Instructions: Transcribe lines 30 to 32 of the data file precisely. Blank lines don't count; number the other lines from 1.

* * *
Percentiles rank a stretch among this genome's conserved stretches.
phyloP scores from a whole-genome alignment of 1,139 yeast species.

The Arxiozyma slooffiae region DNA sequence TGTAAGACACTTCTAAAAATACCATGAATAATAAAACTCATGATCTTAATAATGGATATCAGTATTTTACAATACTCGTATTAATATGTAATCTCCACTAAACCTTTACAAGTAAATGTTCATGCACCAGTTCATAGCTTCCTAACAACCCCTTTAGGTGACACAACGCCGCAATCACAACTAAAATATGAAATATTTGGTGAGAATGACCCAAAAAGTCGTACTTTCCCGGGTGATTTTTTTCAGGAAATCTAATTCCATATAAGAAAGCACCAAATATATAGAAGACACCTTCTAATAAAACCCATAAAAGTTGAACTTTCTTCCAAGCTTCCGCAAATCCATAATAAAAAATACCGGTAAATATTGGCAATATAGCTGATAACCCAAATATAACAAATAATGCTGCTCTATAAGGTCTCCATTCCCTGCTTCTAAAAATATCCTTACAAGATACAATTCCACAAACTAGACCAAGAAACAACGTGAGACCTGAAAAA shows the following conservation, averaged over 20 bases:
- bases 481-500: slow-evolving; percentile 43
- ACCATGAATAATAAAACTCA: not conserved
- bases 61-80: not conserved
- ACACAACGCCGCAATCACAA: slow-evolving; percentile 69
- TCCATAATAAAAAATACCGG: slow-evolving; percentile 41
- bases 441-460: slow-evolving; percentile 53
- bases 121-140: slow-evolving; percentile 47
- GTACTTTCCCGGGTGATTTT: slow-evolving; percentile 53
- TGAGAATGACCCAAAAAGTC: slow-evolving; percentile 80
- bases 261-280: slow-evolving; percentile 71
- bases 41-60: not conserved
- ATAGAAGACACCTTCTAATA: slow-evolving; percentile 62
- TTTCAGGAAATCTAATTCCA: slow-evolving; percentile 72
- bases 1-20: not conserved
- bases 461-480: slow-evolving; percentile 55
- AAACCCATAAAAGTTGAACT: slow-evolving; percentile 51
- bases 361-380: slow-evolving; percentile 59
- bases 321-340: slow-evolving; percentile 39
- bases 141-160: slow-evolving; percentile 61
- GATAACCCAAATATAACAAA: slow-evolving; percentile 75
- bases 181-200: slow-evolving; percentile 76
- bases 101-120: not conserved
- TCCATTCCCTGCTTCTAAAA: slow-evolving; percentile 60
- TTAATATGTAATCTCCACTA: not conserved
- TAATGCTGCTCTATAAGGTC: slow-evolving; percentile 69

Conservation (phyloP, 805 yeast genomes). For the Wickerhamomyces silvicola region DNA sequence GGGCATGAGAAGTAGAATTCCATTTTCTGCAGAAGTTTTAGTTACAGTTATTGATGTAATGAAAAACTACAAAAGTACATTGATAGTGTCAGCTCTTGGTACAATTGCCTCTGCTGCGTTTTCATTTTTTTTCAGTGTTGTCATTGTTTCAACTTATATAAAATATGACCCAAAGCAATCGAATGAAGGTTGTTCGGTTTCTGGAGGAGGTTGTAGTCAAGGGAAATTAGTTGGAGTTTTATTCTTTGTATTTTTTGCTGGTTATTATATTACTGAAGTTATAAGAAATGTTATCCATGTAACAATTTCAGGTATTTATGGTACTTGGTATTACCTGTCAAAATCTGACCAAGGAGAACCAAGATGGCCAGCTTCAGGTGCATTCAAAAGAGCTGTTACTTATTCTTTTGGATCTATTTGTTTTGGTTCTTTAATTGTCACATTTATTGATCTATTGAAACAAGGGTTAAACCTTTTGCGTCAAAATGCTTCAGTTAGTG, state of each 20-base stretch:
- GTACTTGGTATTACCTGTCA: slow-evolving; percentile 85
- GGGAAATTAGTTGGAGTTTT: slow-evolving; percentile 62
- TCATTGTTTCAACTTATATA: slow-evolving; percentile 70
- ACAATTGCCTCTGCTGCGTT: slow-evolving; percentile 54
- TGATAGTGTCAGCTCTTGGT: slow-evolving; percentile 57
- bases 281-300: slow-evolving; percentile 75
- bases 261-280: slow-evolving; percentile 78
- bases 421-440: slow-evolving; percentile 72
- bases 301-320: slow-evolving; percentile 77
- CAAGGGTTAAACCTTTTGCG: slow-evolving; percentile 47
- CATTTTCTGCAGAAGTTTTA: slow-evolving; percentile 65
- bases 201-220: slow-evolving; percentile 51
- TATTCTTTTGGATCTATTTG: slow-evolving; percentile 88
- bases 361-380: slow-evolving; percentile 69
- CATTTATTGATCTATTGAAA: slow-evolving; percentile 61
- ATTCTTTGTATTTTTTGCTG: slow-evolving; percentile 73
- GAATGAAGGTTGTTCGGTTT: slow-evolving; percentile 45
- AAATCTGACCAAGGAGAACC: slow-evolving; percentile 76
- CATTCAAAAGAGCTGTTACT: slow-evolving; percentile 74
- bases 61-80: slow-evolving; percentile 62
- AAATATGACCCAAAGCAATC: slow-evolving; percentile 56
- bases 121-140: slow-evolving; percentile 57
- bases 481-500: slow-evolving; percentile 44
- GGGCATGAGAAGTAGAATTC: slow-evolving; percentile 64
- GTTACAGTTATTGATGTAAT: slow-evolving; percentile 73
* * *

- GTACTTGGTATTACCTGTCA: slow-evolving; percentile 85
- GGGAAATTAGTTGGAGTTTT: slow-evolving; percentile 62
- TCATTGTTTCAACTTATATA: slow-evolving; percentile 70